I suppose it is with a sense of surprise on occasion that I remember we don't have a local TV station. And I don't mean to diminish what Shaw TV does, as their community-focused segments are terrific and of tremendous value, and our radio stations do an excellent job, too - but I don't think there is anything quite like the 6 o'clock television news to inform and communicate, and that is something we simply don't have here. We rely heavily on radio and newspapers, and more and more on social media, to connect and communicate. We don't have morning shows or the noon news hour or the 6 pm news, things that were all a standard daily staple in my house when I was growing up. Those shows were how news, traffic issues, weather, and sports were communicated. There were investigative reports, and feel-good stories. They were part of daily life, and we don't have them here in the same way - but we do have that innate desire to connect, and so we turn to social media.

I will be very candid here - I love social media and all its facets, but it has some serious pitfalls. Social media and the information on it often answers to no one, and accuracy can be suspect. You can find rumours presented as fact, and facts dismissed as rumours. The concept of "citizen journalism" is a fascinating addition to our world, but it should not replace traditional journalism, with proper fact checking, sourcing, and accountability. And social media has repercussions, too.

In the last election I followed social media with interest, and not just from our own community and our regional election. I don't believe you can actually win an election through social media use, although I think a strong social media presence is of benefit. I do think, though, that you can lose an election through social media, as in some other cities I witnessed candidates arguing with the very voters they hoped to attract and pursuing similar strategies that seemed unwise at best. Social media has strength in elections, and it should not be diminished, but it also cannot replace human interaction, like traditional door knocking and engagement with voters. There is much social media can do - and yet there is much it cannot do, and maybe that it shouldn't do.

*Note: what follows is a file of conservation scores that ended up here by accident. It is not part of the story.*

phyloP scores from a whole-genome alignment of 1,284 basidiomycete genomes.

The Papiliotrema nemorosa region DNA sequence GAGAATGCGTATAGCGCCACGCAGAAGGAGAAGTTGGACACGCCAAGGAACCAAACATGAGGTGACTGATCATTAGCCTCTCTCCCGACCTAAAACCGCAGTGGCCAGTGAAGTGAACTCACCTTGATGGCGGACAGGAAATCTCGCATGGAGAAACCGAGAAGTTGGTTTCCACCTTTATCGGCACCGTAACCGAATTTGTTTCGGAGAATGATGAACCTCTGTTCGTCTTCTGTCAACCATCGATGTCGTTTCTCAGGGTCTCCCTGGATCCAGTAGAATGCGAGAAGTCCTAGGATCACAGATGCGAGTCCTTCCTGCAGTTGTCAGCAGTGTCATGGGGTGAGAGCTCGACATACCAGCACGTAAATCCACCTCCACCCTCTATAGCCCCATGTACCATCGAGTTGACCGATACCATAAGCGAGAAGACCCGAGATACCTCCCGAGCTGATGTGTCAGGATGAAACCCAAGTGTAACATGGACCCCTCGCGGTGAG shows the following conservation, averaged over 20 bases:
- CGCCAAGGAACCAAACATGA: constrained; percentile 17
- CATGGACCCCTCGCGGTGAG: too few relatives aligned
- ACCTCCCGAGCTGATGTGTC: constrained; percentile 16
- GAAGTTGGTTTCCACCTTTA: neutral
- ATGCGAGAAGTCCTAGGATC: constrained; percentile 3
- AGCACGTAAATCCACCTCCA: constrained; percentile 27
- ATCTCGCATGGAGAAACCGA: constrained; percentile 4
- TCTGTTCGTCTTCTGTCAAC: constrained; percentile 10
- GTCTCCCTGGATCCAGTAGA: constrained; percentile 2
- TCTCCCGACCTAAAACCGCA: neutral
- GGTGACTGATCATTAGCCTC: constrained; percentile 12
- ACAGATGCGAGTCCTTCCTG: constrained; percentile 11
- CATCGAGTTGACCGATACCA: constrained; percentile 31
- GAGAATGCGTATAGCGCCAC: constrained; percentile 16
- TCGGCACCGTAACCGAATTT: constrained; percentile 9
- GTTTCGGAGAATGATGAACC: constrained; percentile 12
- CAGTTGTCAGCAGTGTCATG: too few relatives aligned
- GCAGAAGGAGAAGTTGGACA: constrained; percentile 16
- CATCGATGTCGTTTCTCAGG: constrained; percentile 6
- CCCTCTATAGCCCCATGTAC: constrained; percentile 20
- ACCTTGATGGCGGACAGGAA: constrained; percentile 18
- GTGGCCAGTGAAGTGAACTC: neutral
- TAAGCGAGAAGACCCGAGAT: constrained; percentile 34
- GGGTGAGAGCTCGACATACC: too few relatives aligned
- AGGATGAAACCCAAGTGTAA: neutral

And then there is the age divide, too. The Intrepid Junior Blogger is active on Twitter, having several accounts burning with activity from local commentary on events to usage for online role playing games based on some of her beloved video games, like Skyrim (and even a Twitter account for her cat). She has a Facebook page, too, but she rarely uses it, and informed me the other day that Facebook is for "old people".

Yep, old people. She suggested that Facebook is becoming MySpace, a social media platform abandoned when young adults moved on to Facebook. She told me that old people ruin social media, turning it into some systematic, structured thing to share recipes and send game requests as opposed to the free-flow of information young adults prefer. She said that her entourage is more into instant messaging, like Kik and Snapchat, and that in her world even email is dying as kids text instead of email (and she seems to be right as she rarely emails, either). But maybe that is why adults in Fort McMurray flock to Facebook groups and Twitter accounts - maybe it's because we find ourselves lacking in the traditional ways we connected via daily television news and morning shows, and we have created a new paradigm instead and taken over the territory of our youth.